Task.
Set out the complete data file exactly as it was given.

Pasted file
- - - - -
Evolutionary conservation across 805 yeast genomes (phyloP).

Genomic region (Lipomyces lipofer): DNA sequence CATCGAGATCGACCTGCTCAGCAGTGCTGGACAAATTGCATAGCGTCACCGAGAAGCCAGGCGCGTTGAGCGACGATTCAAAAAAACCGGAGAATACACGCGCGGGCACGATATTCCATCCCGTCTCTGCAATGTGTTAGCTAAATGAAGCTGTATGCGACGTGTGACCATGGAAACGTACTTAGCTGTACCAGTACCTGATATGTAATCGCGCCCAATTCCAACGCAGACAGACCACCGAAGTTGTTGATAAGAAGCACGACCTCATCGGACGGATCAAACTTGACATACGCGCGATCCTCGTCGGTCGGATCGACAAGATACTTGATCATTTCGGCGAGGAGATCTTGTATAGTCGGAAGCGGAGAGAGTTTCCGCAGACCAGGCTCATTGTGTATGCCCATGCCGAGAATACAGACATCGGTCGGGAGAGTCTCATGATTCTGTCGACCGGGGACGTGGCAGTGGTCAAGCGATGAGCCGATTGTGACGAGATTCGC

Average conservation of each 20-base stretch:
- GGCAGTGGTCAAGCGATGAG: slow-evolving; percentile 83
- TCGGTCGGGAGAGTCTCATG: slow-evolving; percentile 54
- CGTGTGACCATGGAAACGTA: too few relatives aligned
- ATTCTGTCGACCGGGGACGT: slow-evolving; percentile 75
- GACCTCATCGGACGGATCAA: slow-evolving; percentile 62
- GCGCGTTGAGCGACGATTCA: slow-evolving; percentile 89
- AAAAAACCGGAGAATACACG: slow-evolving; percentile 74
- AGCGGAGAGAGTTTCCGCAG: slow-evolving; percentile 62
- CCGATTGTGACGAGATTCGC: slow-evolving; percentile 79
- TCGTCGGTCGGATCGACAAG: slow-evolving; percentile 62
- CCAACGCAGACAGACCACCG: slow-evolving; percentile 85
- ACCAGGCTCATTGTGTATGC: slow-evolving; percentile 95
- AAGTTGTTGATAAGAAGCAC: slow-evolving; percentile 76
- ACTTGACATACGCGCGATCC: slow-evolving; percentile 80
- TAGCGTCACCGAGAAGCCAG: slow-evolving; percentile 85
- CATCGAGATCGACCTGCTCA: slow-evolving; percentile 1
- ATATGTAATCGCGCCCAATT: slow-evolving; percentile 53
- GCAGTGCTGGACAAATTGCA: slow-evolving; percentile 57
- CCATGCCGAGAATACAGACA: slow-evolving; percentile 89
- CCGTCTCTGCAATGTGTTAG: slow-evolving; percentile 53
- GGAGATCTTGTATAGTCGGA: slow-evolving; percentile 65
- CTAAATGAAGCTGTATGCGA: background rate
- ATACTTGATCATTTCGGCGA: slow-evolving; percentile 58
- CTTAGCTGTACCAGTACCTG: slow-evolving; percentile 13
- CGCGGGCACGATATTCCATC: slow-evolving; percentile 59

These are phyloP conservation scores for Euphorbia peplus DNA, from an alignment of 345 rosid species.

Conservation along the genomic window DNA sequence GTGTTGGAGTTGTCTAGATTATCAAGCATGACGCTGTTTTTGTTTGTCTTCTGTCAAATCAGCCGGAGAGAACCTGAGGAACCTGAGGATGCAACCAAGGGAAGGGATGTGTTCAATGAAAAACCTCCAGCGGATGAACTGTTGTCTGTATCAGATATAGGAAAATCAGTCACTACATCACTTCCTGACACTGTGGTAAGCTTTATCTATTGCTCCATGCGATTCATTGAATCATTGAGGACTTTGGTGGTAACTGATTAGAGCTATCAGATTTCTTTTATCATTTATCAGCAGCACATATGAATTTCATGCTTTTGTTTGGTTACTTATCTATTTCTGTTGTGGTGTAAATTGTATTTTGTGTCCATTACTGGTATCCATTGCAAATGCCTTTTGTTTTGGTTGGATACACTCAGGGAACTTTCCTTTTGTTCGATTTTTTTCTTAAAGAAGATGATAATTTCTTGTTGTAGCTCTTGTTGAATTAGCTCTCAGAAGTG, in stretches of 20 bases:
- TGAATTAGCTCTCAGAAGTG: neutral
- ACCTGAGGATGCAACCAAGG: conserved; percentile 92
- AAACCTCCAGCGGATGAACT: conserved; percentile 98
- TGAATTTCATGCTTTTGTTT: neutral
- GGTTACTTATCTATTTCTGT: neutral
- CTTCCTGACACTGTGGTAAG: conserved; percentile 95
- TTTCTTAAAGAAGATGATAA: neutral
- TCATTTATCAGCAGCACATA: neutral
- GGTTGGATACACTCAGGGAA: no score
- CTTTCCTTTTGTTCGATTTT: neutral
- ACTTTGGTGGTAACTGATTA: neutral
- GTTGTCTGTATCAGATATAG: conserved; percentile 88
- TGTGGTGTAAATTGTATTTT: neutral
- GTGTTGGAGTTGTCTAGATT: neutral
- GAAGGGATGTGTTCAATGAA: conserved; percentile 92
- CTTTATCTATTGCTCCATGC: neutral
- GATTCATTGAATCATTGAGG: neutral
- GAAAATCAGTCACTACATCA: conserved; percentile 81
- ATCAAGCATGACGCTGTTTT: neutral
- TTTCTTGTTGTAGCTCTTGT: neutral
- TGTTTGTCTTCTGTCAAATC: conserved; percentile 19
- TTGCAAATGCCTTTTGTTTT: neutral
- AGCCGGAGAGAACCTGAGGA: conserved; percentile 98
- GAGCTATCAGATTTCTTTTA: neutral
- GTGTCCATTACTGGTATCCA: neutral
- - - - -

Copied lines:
Evolutionary conservation across 805 yeast genomes (phyloP).

Genomic region (Lipomyces lipofer): DNA sequence CATCGAGATCGACCTGCTCAGCAGTGCTGGACAAATTGCATAGCGTCACCGAGAAGCCAGGCGCGTTGAGCGACGATTCAAAAAAACCGGAGAATACACGCGCGGGCACGATATTCCATCCCGTCTCTGCAATGTGTTAGCTAAATGAAGCTGTATGCGACGTGTGACCATGGAAACGTACTTAGCTGTACCAGTACCTGATATGTAATCGCGCCCAATTCCAACGCAGACAGACCACCGAAGTTGTTGATAAGAAGCACGACCTCATCGGACGGATCAAACTTGACATACGCGCGATCCTCGTCGGTCGGATCGACAAGATACTTGATCATTTCGGCGAGGAGATCTTGTATAGTCGGAAGCGGAGAGAGTTTCCGCAGACCAGGCTCATTGTGTATGCCCATGCCGAGAATACAGACATCGGTCGGGAGAGTCTCATGATTCTGTCGACCGGGGACGTGGCAGTGGTCAAGCGATGAGCCGATTGTGACGAGATTCGC

Average conservation of each 20-base stretch:
- GGCAGTGGTCAAGCGATGAG: slow-evolving; percentile 83
- TCGGTCGGGAGAGTCTCATG: slow-evolving; percentile 54
- CGTGTGACCATGGAAACGTA: too few relatives aligned
- ATTCTGTCGACCGGGGACGT: slow-evolving; percentile 75
- GACCTCATCGGACGGATCAA: slow-evolving; percentile 62
- GCGCGTTGAGCGACGATTCA: slow-evolving; percentile 89
- AAAAAACCGGAGAATACACG: slow-evolving; percentile 74
- AGCGGAGAGAGTTTCCGCAG: slow-evolving; percentile 62
- CCGATTGTGACGAGATTCGC: slow-evolving; percentile 79
- TCGTCGGTCGGATCGACAAG: slow-evolving; percentile 62
- CCAACGCAGACAGACCACCG: slow-evolving; percentile 85
- ACCAGGCTCATTGTGTATGC: slow-evolving; percentile 95
- AAGTTGTTGATAAGAAGCAC: slow-evolving; percentile 76
- ACTTGACATACGCGCGATCC: slow-evolving; percentile 80
- TAGCGTCACCGAGAAGCCAG: slow-evolving; percentile 85
- CATCGAGATCGACCTGCTCA: slow-evolving; percentile 1
- ATATGTAATCGCGCCCAATT: slow-evolving; percentile 53
- GCAGTGCTGGACAAATTGCA: slow-evolving; percentile 57
- CCATGCCGAGAATACAGACA: slow-evolving; percentile 89
- CCGTCTCTGCAATGTGTTAG: slow-evolving; percentile 53
- GGAGATCTTGTATAGTCGGA: slow-evolving; percentile 65
- CTAAATGAAGCTGTATGCGA: background rate
- ATACTTGATCATTTCGGCGA: slow-evolving; percentile 58
- CTTAGCTGTACCAGTACCTG: slow-evolving; percentile 13
- CGCGGGCACGATATTCCATC: slow-evolving; percentile 59

These are phyloP conservation scores for Euphorbia peplus DNA, from an alignment of 345 rosid species.

Conservation along the genomic window DNA sequence GTGTTGGAGTTGTCTAGATTATCAAGCATGACGCTGTTTTTGTTTGTCTTCTGTCAAATCAGCCGGAGAGAACCTGAGGAACCTGAGGATGCAACCAAGGGAAGGGATGTGTTCAATGAAAAACCTCCAGCGGATGAACTGTTGTCTGTATCAGATATAGGAAAATCAGTCACTACATCACTTCCTGACACTGTGGTAAGCTTTATCTATTGCTCCATGCGATTCATTGAATCATTGAGGACTTTGGTGGTAACTGATTAGAGCTATCAGATTTCTTTTATCATTTATCAGCAGCACATATGAATTTCATGCTTTTGTTTGGTTACTTATCTATTTCTGTTGTGGTGTAAATTGTATTTTGTGTCCATTACTGGTATCCATTGCAAATGCCTTTTGTTTTGGTTGGATACACTCAGGGAACTTTCCTTTTGTTCGATTTTTTTCTTAAAGAAGATGATAATTTCTTGTTGTAGCTCTTGTTGAATTAGCTCTCAGAAGTG, in stretches of 20 bases:
- TGAATTAGCTCTCAGAAGTG: neutral
- ACCTGAGGATGCAACCAAGG: conserved; percentile 92
- AAACCTCCAGCGGATGAACT: conserved; percentile 98
- TGAATTTCATGCTTTTGTTT: neutral
- GGTTACTTATCTATTTCTGT: neutral
- CTTCCTGACACTGTGGTAAG: conserved; percentile 95
- TTTCTTAAAGAAGATGATAA: neutral
- TCATTTATCAGCAGCACATA: neutral
- GGTTGGATACACTCAGGGAA: no score
- CTTTCCTTTTGTTCGATTTT: neutral
- ACTTTGGTGGTAACTGATTA: neutral
- GTTGTCTGTATCAGATATAG: conserved; percentile 88
- TGTGGTGTAAATTGTATTTT: neutral
- GTGTTGGAGTTGTCTAGATT: neutral
- GAAGGGATGTGTTCAATGAA: conserved; percentile 92
- CTTTATCTATTGCTCCATGC: neutral
- GATTCATTGAATCATTGAGG: neutral
- GAAAATCAGTCACTACATCA: conserved; percentile 81
- ATCAAGCATGACGCTGTTTT: neutral
- TTTCTTGTTGTAGCTCTTGT: neutral
- TGTTTGTCTTCTGTCAAATC: conserved; percentile 19
- TTGCAAATGCCTTTTGTTTT: neutral
- AGCCGGAGAGAACCTGAGGA: conserved; percentile 98
- GAGCTATCAGATTTCTTTTA: neutral
- GTGTCCATTACTGGTATCCA: neutral